Oregon State Senator Ben Westlund of Tumalo has announced he is quitting the Republican Party to campaign for the state's governorship as an Independent.

The Bend Bulletin:
In his career, Ben Westlund has been known by many labels.

Rancher. Legislator. Innovator. Addict.

Tax reform advocate. Consensus builder.

Republican in Name Only.

Tuesday, the state senator from Tumalo added to that list - and with a title that could shake up Oregon politics: independent candidate for governor.

In two press conferences Tuesday, one in Bend and one at the Capitol, Westlund stood with his family and announced his intent to take Oregon in a new direction.

"Paralyzing partisanship is keeping us from the challenges of our day," he said. "I cannot stand for that, and I hope you can't either."

After the Bend speech, he walked upstairs to the Deschutes County Clerk's Office and switched his party affiliation from Republican to independent. ...

The Oregonian:
Westlund, who has been in the Legislature since 1997, now must gather 18,368 signatures from Oregon voters by Aug. 29 to qualify for the ballot. Under a new state law, the signatures must come from people who don't cast a vote in a party primary.

His announcement stirred an immediate and intense political debate about whether his moderate stands might suck votes away from a Democrat or whether his conservative voting record would hamper the Republican.

"What's clear now is there's going to be two Republicans in the general election," said Cameron Johnson, campaign manager for incumbent Gov. Ted Kulongoski, a Democrat who is seeking re-election.

Naomi Inman, spokeswoman for Kevin Mannix, a Republican candidate, predicted Westlund would appeal most to Democratic voters, despite his longtime standing as a Republican.

Citing his past support for a sales tax, Inman said, "We just think he's another liberal in the race." ...

Oregon gay rights activists remember Westlund's name from the SB 1000 cmpaign. Basic Rights Oregon:
Friday, May 20, 2005

Republican Sen. Ben Westlund of Bend has been flooded with phone calls, mail, e-mail and facsimiles attacking him for his support of SB 1000, a measure that would allow same-sex Oregon couples to form civil unions and protect gay, lesbian and transgender individuals from discrimination. The Source Weekly submitted a freedom of information act request to Westlund’s office asking it to provide us with one day’s worth of e-mails on the topic—which are legally considered public records when they deal with public business. Westlund’s office complied. ...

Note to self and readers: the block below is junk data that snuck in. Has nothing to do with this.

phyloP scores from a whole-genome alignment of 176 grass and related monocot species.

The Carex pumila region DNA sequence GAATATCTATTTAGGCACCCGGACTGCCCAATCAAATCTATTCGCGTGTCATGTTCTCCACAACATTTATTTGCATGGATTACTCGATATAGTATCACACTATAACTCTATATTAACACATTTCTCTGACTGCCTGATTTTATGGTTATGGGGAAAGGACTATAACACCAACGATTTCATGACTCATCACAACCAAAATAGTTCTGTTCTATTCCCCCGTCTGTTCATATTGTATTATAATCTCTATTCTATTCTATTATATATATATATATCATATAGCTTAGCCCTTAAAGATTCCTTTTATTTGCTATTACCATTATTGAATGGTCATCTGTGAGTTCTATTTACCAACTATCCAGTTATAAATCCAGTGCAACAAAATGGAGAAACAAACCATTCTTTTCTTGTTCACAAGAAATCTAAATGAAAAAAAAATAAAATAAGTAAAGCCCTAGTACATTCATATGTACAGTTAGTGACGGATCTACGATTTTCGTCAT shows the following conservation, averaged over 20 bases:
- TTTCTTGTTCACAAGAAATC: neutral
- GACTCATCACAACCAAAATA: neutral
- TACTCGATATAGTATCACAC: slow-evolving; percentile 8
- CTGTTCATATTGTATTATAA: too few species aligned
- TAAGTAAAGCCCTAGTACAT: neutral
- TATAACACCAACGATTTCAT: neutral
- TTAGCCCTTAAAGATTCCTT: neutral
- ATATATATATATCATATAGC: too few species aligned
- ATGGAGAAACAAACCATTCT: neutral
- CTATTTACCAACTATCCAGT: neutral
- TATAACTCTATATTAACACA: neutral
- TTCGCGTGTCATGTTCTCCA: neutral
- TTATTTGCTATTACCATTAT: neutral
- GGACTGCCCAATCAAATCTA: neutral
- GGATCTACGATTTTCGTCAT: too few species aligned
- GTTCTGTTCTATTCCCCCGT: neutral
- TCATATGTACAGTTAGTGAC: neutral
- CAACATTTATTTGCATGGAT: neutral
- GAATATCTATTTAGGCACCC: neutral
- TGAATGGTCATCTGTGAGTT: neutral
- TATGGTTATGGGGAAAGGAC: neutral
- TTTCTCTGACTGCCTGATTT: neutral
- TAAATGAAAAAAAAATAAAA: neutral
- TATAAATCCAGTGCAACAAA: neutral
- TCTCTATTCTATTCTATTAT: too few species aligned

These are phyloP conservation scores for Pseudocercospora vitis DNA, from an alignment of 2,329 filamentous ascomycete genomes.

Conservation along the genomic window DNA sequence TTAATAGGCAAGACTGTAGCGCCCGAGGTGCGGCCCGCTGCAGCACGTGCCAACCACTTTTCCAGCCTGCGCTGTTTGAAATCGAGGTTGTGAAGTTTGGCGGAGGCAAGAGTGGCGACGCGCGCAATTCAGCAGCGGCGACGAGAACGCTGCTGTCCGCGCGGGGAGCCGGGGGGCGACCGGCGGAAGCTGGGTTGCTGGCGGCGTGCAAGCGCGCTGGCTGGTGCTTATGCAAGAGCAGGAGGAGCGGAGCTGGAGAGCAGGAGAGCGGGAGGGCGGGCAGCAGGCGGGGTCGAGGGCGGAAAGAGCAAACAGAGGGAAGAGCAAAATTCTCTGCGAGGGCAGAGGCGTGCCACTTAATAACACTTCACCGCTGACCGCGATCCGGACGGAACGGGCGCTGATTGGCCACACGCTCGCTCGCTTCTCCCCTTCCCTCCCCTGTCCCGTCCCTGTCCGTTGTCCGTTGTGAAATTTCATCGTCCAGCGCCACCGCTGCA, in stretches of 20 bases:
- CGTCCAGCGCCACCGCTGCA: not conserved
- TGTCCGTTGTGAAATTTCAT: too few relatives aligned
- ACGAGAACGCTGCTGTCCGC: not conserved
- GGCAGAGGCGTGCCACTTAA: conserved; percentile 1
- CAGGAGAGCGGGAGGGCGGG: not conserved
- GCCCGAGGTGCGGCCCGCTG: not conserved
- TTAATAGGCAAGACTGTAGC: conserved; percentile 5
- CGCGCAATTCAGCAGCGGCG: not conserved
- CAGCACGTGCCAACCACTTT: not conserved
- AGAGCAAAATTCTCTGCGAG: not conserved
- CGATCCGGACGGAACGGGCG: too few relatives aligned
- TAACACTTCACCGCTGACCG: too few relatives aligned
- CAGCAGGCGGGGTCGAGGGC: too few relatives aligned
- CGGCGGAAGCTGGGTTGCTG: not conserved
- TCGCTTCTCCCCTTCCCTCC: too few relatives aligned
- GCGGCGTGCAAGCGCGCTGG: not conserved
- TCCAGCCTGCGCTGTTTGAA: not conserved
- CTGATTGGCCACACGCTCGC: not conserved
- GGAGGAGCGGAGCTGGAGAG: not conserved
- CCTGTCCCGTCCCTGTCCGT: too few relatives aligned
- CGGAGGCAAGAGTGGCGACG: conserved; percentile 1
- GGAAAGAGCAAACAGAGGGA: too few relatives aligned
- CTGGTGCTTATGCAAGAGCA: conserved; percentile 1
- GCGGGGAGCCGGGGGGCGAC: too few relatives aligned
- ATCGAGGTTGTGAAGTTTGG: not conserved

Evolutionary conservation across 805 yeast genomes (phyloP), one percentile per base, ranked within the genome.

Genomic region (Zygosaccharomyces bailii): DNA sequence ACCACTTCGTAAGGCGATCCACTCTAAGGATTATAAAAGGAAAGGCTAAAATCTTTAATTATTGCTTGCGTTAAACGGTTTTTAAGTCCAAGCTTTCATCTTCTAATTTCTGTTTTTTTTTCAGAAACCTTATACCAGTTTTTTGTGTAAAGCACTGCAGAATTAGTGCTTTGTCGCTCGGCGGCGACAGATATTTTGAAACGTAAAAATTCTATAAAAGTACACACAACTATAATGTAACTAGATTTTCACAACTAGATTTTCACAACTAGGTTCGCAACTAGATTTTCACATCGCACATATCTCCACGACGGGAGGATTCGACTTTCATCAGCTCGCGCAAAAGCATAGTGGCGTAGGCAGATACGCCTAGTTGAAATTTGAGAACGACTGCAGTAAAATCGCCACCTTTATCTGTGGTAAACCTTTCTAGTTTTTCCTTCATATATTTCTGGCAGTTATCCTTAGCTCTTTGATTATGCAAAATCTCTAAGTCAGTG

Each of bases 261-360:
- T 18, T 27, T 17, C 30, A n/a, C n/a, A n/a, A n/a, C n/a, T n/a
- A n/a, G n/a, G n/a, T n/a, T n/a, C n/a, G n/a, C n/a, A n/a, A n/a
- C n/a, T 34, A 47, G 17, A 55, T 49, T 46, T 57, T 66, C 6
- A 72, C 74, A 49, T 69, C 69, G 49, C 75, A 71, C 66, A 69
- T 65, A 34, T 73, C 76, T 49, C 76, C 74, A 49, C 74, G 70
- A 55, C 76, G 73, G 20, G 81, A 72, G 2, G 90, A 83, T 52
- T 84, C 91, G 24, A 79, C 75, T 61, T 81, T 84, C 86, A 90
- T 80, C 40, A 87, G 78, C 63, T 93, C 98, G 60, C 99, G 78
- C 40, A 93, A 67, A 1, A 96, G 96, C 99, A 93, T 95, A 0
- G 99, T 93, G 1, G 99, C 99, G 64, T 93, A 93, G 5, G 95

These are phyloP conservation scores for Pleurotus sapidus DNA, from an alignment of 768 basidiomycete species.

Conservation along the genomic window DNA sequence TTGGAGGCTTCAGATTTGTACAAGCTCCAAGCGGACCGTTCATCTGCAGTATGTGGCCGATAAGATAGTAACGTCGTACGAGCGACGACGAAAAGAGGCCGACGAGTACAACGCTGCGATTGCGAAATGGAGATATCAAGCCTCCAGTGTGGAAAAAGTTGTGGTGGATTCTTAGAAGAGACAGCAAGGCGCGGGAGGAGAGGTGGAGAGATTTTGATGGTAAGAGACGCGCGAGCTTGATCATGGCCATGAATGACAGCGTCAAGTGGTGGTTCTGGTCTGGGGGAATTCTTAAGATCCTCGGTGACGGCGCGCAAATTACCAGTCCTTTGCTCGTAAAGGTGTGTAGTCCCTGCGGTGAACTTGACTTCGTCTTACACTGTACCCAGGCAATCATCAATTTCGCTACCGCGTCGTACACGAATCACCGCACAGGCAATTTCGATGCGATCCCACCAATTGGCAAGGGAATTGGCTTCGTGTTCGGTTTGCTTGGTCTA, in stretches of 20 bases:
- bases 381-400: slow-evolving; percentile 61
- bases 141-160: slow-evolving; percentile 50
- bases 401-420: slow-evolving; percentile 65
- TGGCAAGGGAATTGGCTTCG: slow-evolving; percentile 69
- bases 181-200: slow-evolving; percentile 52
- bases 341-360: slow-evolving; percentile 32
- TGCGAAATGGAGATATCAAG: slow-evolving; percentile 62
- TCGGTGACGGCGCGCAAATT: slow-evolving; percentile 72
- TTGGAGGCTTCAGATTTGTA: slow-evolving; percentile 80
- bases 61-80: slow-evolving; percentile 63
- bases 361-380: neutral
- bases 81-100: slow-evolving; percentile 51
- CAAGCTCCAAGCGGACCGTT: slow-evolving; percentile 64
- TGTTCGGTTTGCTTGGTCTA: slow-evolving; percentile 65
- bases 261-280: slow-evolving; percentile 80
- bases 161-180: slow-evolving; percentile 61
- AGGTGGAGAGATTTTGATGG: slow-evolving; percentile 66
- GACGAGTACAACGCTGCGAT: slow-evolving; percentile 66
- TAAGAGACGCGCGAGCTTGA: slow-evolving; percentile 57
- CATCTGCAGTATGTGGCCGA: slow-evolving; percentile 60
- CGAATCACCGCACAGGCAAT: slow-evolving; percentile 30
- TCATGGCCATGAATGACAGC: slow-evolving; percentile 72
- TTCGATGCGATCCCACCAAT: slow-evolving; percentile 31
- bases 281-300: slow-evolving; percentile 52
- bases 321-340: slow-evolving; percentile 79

Go to the BRO link for a selection.

Gay Rights Watch is also covering Westlund.

This story is a couple of days old but I'm going to be following it closely here at Dreams Into Lightning, not only because of the gay rights angle but also because I'm interested in Westlund's candidacy all around. Watch this space.

Meanwhile, please visit Ben Westlund for Governor - official site.


New Fiction


Who's next?

Will Cheney be replaced? Dr. Sanity cites Peggy Noonan:
It would have to be a man [sic! - aa] wildly popular in the party and the press. And it would have to be a decision made by Dick Cheney. If he didn't want to do it he wouldn't have to. If he were pressed--Dick, we gotta put the next guy in here or we're going to lose in '08 and see all our efforts undone--he might make the decision himself.

Who should it be? Pat Santy thinks she knows ... and I agree.